Under Grand Central's tattered vault —maybe half a dozen electric stars still lit— one saxophone blew, and a sheer black scrim billowed over some minor constellation under repair. Then, on Broadway, red wings in a storefront tableau, lustrous, the live macaws preening, beaks opening and closing like those animated knives that unfold all night in jewelers' windows. For sale, glass eyes turned outward toward the rain, the birds lined up like the endless flowers and cheap gems, the makeshift tables of secondhand magazines and shoes the hawkers eye while they shelter in the doorways of banks. So many pockets and paper cups and hands reeled over the weight of that glittered pavement, and at 103rd a woman reached to me across the wet roof of a stranger's car and said, I'm Carlotta, I'm hungry. She was only asking for change, so I don't know why I took her hand. The rooftops were glowing above us, enormous, crystalline, a second city lit from within. That night a man on the downtown local stood up and said, My name is Ezekiel, I am a poet, and my poem this evening is called fall. He stood up straight to recite, a child reminded of his posture by the gravity of his text, his hands hidden in the pockets of his coat. Love is protected, he said, the way leaves are packed in snow, the rubies of fall. God is protecting the jewel of love for us. He didn't ask for anything, but I gave him all the change left in my pocket, and the man beside me, impulsive, moved, gave Ezekiel his watch. It wasn't an expensive watch, I don't even know if it worked, but the poet started, then walked away as if so much good fortune must be hurried away from, before anyone realizes it's a mistake. Carlotta, her stocking cap glazed like feathers in the rain, under the radiant towers, the floodlit ramparts, must have wondered at my impulse to touch her, which was like touching myself, the way your own hand feels when you hold it because you want to feel contained. She said, You get home safe now, you hear? In the same way Ezekiel turned back to the benevolent stranger. I will write a poem for you tomorrow, he said. The poem I will write will go like this: Our ancestors are replenishing the jewel of love for us.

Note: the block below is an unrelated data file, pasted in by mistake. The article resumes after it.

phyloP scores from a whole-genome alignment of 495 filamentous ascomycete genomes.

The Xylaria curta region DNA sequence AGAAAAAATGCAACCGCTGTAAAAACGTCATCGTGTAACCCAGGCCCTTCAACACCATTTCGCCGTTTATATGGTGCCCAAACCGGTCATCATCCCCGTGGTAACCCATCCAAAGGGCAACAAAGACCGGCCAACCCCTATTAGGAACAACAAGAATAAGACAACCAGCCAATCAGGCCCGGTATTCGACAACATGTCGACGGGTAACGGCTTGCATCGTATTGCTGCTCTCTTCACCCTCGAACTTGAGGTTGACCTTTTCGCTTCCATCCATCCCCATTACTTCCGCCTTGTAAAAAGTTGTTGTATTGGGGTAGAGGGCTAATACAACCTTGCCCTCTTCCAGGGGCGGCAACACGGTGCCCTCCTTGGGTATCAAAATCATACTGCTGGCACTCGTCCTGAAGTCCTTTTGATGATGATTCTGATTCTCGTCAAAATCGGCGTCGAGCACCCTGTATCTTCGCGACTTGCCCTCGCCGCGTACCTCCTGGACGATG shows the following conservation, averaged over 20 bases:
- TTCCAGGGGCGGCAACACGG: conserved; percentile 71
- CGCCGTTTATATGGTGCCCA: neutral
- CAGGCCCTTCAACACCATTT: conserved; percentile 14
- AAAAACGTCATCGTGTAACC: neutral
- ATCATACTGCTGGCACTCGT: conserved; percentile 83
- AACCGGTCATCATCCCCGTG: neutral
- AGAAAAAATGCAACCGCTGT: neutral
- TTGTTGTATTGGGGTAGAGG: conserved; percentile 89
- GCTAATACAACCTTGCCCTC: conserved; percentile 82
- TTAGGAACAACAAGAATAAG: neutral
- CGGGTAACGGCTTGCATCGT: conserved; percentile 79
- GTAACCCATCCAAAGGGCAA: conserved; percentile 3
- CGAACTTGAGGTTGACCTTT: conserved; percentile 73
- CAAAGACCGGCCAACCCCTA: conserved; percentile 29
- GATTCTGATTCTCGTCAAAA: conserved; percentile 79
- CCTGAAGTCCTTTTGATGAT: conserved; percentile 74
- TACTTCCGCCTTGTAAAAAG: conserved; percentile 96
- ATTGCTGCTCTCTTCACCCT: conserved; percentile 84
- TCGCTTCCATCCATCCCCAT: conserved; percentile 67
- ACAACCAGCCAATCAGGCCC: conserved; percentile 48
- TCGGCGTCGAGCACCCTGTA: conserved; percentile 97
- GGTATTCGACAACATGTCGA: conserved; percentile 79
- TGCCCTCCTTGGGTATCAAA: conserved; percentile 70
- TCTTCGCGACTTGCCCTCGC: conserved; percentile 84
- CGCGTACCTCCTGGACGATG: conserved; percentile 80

June 23rd, evening of the first fireflies,
we're walking in the cemetery down the road,
and I look up from my distracted study of whatever,
an unfocused gaze somewhere a few feet in front of my shoes,
and see that Ned has run on ahead
with the champagne plume of his tail held especially high,
his head erect,
which is often a sign that he has something he believes he is not allowed to have,
and in the gathering twilight (what is it that is gathered,
who is doing the harvesting?) I can make out that the long horizontal
between his lovely jaws is one of the four stakes planted on the slope
to indicate where the backhoe will dig a new grave.
Of course my impulse is to run after him, to replace the marker,
out of respect for the rule that we won't desecrate the tombs,
or at least for those who knew the woman
whose name inks a placard in the rectangle claimed by the four poles
of vanishing—three poles now—and how it's within their recollection,
their gathering, she'll live. Evening of memory. Sparklamps in the grass.
I stand and watch him go in his wild figure eights,
I say, You run, darling, you tear up that hill.